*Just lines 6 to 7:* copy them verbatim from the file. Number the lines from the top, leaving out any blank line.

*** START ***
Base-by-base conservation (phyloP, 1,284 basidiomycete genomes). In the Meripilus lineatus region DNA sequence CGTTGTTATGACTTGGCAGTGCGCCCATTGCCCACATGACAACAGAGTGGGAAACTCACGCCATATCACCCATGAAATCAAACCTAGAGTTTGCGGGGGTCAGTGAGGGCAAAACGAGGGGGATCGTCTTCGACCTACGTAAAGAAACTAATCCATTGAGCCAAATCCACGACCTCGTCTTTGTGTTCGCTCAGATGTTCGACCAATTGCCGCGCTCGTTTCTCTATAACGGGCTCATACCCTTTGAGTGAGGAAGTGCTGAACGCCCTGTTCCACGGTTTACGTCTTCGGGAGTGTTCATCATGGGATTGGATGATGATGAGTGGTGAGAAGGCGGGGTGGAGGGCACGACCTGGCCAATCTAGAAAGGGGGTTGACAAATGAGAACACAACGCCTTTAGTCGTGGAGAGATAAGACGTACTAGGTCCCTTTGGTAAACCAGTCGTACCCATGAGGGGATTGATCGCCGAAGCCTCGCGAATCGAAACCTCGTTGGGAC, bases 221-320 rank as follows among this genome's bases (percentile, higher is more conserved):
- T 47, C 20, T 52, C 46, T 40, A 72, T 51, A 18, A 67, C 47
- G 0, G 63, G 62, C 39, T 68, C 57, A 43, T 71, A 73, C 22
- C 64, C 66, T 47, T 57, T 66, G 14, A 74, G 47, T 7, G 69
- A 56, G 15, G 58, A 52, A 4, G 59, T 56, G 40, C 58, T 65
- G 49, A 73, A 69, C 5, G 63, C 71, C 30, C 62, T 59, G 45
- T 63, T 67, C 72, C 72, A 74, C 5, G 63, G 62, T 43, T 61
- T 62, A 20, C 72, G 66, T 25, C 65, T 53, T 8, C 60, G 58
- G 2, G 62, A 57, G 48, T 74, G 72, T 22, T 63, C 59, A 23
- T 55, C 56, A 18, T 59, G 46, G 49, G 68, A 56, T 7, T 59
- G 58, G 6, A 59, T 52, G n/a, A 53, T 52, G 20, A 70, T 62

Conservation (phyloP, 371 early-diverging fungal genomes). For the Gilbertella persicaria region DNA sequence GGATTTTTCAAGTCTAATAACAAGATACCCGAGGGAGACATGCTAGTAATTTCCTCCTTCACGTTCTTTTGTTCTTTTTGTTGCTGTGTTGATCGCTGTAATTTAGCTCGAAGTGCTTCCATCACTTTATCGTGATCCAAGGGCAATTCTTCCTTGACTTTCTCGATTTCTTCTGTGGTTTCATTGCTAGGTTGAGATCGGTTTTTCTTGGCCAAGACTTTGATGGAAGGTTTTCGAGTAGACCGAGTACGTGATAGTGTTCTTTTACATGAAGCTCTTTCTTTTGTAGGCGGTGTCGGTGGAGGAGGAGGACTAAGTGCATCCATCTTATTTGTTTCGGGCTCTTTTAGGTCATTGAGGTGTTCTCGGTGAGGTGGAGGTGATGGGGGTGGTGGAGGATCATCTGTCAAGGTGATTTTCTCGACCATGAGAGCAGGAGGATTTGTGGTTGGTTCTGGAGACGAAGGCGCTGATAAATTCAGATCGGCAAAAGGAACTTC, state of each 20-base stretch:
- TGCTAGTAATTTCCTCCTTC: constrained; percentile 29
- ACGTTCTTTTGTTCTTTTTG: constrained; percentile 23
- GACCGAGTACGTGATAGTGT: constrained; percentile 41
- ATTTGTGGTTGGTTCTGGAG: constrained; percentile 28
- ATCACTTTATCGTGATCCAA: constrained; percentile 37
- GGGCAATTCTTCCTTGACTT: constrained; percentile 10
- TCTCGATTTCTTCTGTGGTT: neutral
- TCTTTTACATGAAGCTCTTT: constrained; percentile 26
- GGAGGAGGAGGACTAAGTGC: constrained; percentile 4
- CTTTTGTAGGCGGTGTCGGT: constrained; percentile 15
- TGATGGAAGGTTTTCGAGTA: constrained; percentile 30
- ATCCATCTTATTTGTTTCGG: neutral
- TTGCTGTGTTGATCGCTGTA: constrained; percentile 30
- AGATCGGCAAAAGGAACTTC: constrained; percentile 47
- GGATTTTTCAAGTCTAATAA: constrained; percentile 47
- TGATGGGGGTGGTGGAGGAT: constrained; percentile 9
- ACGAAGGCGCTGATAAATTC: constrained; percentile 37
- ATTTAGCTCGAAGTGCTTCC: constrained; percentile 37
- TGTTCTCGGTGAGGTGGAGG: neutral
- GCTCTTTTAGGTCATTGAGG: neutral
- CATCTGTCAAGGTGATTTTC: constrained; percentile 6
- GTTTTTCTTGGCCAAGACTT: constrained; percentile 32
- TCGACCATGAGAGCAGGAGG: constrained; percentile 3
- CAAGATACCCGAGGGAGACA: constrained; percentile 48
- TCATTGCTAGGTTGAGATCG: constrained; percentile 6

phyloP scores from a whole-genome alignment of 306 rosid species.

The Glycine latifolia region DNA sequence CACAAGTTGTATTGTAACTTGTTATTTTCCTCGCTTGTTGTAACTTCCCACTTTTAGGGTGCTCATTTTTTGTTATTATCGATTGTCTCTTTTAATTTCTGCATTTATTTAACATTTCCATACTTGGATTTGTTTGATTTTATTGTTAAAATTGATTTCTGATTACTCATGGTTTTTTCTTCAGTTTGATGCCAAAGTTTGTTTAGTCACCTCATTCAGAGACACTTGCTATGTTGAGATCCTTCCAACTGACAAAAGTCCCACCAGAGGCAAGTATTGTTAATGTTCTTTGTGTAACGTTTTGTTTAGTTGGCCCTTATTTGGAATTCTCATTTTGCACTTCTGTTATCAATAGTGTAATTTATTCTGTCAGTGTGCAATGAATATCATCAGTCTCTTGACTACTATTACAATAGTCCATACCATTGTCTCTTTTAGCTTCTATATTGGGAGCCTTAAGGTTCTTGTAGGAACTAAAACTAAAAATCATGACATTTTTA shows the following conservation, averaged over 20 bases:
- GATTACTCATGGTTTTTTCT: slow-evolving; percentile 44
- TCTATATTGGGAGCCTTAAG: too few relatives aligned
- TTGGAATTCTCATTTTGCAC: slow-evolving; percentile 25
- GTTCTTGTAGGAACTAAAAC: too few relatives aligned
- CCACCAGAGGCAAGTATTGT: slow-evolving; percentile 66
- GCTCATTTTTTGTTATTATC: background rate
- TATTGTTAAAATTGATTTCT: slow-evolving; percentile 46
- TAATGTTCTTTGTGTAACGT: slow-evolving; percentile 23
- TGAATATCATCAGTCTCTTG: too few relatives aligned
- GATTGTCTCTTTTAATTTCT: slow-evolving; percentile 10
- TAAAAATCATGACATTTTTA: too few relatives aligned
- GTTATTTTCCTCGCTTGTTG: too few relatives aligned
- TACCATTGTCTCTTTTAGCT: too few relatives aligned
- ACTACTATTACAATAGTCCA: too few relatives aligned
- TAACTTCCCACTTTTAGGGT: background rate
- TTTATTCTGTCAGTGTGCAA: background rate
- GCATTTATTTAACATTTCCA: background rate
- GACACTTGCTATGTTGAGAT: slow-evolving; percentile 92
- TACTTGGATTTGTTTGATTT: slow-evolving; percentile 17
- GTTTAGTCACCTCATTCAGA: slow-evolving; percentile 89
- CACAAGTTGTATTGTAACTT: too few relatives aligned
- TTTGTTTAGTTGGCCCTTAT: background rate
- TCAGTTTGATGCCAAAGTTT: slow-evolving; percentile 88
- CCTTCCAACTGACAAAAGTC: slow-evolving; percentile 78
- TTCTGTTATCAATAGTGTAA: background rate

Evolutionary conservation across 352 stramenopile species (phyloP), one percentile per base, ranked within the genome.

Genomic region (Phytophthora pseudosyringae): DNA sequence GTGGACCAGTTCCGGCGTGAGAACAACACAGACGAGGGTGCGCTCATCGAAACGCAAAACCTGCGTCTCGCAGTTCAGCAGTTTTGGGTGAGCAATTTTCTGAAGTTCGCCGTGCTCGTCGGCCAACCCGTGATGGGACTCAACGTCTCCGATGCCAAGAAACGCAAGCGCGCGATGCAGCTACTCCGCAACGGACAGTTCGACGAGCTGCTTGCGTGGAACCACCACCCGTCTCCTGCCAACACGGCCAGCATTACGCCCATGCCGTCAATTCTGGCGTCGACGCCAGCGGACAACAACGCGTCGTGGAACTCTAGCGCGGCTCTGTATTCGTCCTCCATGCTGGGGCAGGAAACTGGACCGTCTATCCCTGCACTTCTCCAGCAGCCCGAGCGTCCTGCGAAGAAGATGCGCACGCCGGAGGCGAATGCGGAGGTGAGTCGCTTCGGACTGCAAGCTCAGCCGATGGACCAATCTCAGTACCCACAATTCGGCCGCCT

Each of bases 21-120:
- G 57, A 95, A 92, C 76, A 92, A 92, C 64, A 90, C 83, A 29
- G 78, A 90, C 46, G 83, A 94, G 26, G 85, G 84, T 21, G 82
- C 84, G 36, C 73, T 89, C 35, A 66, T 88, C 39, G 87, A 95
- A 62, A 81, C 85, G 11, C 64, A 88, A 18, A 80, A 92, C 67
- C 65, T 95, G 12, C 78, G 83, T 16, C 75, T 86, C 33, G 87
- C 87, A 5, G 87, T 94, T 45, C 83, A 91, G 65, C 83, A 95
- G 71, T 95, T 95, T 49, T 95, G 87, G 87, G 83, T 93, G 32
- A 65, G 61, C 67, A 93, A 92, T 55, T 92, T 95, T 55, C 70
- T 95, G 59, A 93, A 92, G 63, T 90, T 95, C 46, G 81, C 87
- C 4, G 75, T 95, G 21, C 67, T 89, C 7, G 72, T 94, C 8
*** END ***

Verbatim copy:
- G 49, A 73, A 69, C 5, G 63, C 71, C 30, C 62, T 59, G 45
- T 63, T 67, C 72, C 72, A 74, C 5, G 63, G 62, T 43, T 61